The word “apricity,” a 17th-century term that once denoted the warmth of the winter sun, is now obsolete, grouped under “rare wintry words” in Merriam-Webster’s online dictionary. That means, should you suddenly hear it tossed around in conversation, it will most likely be in reference to chef Chantelle Nicholson’s new London restaurant, which she named for that same poetic notion.
For Nicholson, Apricity—both the word and her restaurant, which opened this spring in the city’s upscale Mayfair neighborhood—embodies regeneration and rejuvenation, concepts that apply not just to her low-waste, hyper-seasonal menu but also to the well-being of her staff. The restaurant has a strict 11 pm curfew, so that workers can safely take public transportation home, is closed two days a week—an anomaly in the high-stakes, low-margin world of professional kitchens—and includes a service charge factored into menu prices to help generate a higher living wage for employees.
“When you start from scratch, you can carve out a positive way forward and look at how we can change things,” Nicholson says of her approach.
A “positive way forward” is also an apt description of Nicholson’s menu, which is on-brand: After earning a reputation as one of the city’s most influential champions of sustainable dining—as chef at Tredwells, in Covent Garden, she earned the now-shuttered restaurant a Michelin Green Star in 2021—Nicholson allowed herself to think big for her first solo project, which means that everything at Apricity has a backstory. A simple green salad is the product of a dozen small decisions: The lettuces are harvested one day before, from a local vertical farm, and delivered via electric vehicle; the wild garlic flowers are foraged; the sweet, tangy dehydrated tomatoes originate from the Isle of Wight; and the rapeseed oil in the dressing is likewise British, as is the miso paste, made by an artisan in London.
“You might think it’s just a salad, but when you eat it all together, with all the textures and flavors, it takes people by surprise,” Nicholson says.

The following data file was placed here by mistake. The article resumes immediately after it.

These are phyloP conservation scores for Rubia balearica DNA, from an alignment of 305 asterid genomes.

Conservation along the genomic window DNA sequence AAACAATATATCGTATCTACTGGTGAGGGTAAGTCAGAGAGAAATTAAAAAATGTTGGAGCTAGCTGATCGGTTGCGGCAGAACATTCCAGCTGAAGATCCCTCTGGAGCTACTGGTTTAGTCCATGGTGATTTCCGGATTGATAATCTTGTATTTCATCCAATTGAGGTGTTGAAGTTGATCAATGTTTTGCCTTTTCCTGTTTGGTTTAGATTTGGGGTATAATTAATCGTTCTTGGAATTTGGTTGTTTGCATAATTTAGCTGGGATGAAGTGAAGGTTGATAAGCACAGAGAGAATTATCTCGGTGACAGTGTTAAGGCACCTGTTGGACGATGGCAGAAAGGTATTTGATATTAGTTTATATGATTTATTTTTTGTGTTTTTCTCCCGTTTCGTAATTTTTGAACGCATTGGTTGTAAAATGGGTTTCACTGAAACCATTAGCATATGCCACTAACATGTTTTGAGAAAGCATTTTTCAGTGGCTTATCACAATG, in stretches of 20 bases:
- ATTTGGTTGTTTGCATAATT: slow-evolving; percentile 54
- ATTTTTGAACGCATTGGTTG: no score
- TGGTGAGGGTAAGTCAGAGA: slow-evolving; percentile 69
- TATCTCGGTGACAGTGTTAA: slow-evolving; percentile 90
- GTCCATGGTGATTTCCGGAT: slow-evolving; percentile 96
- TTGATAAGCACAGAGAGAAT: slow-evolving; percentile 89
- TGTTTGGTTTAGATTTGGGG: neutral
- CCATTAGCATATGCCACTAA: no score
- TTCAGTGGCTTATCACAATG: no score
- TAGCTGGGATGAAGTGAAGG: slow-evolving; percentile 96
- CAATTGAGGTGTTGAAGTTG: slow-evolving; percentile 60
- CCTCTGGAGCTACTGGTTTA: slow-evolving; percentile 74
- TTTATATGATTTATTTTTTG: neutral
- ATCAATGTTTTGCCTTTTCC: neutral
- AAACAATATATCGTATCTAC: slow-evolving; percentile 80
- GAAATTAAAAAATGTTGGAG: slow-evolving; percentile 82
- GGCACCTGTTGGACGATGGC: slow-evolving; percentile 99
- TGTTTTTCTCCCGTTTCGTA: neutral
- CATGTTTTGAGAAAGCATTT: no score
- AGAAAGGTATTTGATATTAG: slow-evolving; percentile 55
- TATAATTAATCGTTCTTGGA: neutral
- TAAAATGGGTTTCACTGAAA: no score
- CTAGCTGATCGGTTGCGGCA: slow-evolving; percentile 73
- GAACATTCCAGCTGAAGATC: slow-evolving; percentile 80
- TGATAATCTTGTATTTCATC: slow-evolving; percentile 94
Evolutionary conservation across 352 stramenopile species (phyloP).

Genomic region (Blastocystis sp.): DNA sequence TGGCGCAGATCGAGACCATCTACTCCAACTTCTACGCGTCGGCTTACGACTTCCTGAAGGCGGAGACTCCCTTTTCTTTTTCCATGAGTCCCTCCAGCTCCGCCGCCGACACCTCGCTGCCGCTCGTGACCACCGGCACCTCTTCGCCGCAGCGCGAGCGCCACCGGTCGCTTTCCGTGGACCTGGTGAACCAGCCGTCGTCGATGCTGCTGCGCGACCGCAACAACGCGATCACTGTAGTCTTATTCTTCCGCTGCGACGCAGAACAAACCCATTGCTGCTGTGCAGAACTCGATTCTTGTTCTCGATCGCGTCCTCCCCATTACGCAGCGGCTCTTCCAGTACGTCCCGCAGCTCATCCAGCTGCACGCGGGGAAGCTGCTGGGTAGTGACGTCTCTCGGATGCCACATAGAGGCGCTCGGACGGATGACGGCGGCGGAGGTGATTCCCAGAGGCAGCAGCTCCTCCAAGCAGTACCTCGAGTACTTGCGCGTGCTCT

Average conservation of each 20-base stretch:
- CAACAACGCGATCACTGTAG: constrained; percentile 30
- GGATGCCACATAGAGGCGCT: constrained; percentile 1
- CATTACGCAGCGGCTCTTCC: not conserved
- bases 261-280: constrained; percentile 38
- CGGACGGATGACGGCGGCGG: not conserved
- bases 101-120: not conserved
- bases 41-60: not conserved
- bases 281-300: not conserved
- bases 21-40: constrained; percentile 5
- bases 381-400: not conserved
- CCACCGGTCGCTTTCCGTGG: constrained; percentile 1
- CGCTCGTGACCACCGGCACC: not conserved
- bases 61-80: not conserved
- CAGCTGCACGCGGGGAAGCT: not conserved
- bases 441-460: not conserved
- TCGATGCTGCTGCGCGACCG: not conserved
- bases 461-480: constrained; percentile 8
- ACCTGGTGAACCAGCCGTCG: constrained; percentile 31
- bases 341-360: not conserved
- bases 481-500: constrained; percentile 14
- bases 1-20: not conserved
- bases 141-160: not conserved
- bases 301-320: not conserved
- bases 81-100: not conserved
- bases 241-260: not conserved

To meet her vision for creating a circular economy, design firm Object Space Place focused on reusing or recycling as much as possible from the former Duke Street shop, bringing in minimal new items and considering the end-of-life cycle in the design elements. To wit: All chairs (made from recycled Coca-Cola bottles) and tables in the eatery were salvaged from a nearby restaurant after it closed. The original staircase, which had to be torn down, was reused to create a feature wall, while the skirting boards were repurposed as bar fronts. “I wanted to see how far we could push the boat out and get things to be as forward-thinking and sustainable as possible,” Nicholson explains.
While the menu is “veg-forward,” as Nicholson puts it, it isn’t meatless, a trend among many haute chefs who have made headlines for pledging to create planet-friendly fine-dining experiences. (Chef Daniel Humm caused a stir last year when he eliminated meat at his New York restaurant Eleven Madison Park, while Dominique Crenn removed meat from the menus at her San Francisco restaurants, including Atelier Crenn, in 2019.)
While she’s against factory-farmed meat, Nicholson—who grew up in New Zealand, where sheep and beef farming are backbones of the economy—never considered going meat-free. Instead, she believes in the principles of regenerative agriculture, which focuses on biodiversity and rehabilitation of soil health. Within this model, the manure produced by livestock plays an important role:
At Apricity, regeneratively farmed, zero-waste meat may show up as Devon pork belly served with kale, mutton lamb and spiced chickpeas, caramelized whey and kimchi or braised ox tongue with vegetables. Meat or no meat, chef Nicholson is here to transform.